Syrian city Khan Sheikhoun hit by chemical gas attack battered by air strikes again

Civil defense members inspect the damage at a site hit by airstrikes, in the town of Khan Sheikhoun in rebel-held Idlib, Syria, on April 5, 2017.
Civil defense members inspect the damage at a site hit by airstrikes, in the town of Khan Sheikhoun in rebel-held Idlib, Syria, on April 5, 2017.PHOTO: REUTERS

MOSCOW/BEIRUT/LONDON (REUTERS, AGENCE FRANCE-PRESSE, NYTIMES) - Barely recovering from a deadly chemical gas attack earlier this week, the Syrian city of Khan Sheikhoun was struck again by air strikes on Friday (April 7) and Saturday, the CNN reported.

The report cited two activists in Khan Sheikhoun in north-western Syria as saying at least one woman was killed and three other people were injured in Saturday's strike.

It was not immediately clear who conducted the strikes.

Meanwhile, an air strike believed to have been carried out by the US-led coalition against the Islamic State in Iraq and Syria (ISIS) killed 15 people, including four children, in a village west of the militants' stronghold of Raqqa on Saturday (April 8), the Syrian Observatory for Human Rights said.

The air strike took place at Hanida, some 30km west of Raqqa on the southern bank of the Euphrates River, the Observatory said.

The Observatory, which relies on a network of sources inside Syria for its information, says it determines whose planes carry out raids according to type, location, flight patterns and munitions used.

The spokesman for the US-led coalition could not be reached for immediate comment.

Hanida is the target of a major operation led by a Kurdish-Arab alliance of fighters and backed by the US-led coalition.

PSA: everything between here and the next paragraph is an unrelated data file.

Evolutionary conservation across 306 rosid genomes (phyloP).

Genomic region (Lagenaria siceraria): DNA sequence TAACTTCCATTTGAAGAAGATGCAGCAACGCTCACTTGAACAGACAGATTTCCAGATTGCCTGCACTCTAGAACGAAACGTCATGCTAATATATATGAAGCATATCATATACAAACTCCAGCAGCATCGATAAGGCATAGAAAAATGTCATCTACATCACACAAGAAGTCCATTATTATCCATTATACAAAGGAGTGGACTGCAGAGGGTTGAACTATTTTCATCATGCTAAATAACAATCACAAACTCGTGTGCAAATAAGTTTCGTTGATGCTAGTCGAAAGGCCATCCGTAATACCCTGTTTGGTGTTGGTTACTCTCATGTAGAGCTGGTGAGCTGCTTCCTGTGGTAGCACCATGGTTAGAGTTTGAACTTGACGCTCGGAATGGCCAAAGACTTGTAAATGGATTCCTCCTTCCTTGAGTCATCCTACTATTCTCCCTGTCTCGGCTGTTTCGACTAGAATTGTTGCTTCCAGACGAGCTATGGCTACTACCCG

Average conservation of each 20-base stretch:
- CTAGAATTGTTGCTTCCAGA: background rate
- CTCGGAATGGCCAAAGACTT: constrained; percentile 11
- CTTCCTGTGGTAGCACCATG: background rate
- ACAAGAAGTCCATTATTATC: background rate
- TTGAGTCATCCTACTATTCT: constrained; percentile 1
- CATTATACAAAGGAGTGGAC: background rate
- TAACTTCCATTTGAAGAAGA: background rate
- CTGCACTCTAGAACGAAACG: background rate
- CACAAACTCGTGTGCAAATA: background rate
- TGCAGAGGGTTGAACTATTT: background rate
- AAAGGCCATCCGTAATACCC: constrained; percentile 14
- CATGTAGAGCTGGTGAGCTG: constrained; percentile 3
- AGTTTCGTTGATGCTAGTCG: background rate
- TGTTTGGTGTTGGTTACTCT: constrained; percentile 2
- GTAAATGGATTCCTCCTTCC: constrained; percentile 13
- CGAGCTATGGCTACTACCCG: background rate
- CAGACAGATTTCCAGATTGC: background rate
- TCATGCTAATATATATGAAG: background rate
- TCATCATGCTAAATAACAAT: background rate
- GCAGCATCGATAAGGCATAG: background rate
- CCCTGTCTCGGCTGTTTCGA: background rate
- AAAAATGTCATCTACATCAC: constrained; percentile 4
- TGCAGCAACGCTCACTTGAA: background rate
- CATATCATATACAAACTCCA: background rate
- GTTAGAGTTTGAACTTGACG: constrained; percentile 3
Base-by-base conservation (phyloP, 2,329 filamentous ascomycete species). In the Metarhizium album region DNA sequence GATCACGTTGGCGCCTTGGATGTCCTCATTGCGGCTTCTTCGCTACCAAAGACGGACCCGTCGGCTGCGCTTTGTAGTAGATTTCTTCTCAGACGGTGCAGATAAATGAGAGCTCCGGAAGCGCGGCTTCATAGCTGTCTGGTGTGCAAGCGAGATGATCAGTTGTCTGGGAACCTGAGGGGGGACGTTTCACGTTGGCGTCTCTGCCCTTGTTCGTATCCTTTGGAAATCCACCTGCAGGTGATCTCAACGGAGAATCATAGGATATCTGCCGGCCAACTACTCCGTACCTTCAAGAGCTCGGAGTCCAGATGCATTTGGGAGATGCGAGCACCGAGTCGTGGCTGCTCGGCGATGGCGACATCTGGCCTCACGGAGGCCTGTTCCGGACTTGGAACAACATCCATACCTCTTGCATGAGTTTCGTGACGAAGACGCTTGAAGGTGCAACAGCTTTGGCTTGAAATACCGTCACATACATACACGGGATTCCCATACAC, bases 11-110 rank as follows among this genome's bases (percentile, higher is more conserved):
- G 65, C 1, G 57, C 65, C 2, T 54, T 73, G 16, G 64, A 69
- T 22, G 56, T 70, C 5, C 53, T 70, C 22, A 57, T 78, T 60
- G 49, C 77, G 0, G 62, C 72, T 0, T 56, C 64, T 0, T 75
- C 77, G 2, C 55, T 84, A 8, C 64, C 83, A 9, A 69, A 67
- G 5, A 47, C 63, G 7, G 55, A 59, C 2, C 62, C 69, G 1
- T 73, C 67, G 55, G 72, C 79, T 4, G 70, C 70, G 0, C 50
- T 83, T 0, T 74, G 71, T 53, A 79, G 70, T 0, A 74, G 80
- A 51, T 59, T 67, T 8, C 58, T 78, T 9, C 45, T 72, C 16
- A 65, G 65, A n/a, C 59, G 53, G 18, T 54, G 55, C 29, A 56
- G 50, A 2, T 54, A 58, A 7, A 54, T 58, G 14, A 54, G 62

The Syrian Democratic Forces (SDF) have for months been advancing towards the city in the north of the country, hoping to encircle it before launching a final assault.

Meanwhile, a Russian frigate carrying cruise missiles sailed through the Bosphorus Strait on Friday (April 7) towards the Mediterranean Sea, an apparent bid by Russia to flex its military muscles following a US missile strike on a Syrian air base.

As many as 100 Russian troops were believed to be stationed at the Syrian air base that was targeted by the US.

The US strike against Syria has threatened Russian-US relations as the Kremlin, an ally of Damascus, denounced US President Donald Trump's use of force which he called a punishment for Syria's alleged chemical weapons attack on Khan Sheikhoun. The assault on the rebel-held town on Tuesday killed dozens of people.

Moscow said it would bolster Syria's air defences, and the Russian news agency Tass reported that a frigate would enter the Mediterranean Sea on Friday and visit the logistics base at Tartus, a Syrian port.

The swift developments in Syria have prompted Britain's Foreign Secretary Boris Johnson on Saturday to cancel a scheduled visit to Moscow next week.

"My priority is now to continue contact with the US and others in the run up to the G7 meeting on 10-11 April," said Mr Johnson, who was due to travel to Moscow on Monday.

"We deplore Russia's continued defence of the Assad regime even after the chemical weapons attack on innocent civilians," added Mr Johnson.

He then called on Russia to do "everything possible to bring about a political settlement in Syria and work with the rest of the international community to ensure that the shocking events of the last week are never repeated".

"I discussed these plans in detail with Secretary Tillerson," Mr Johnson said, adding that the US foreign minister would still visit Moscow as planned following the G7 meeting to "deliver that clear and co-ordinated message to the Russians".

Mr Johnson expressed his support to the US on Friday after it fired 59 Tomahawk cruise missiles at the Shayrat airfield near Homs in central Syria.

Russia, one of the main backers of the Assad regime alongside Iran, condemned the US strike, denouncing a "flagrant violation of international law and an act of aggression".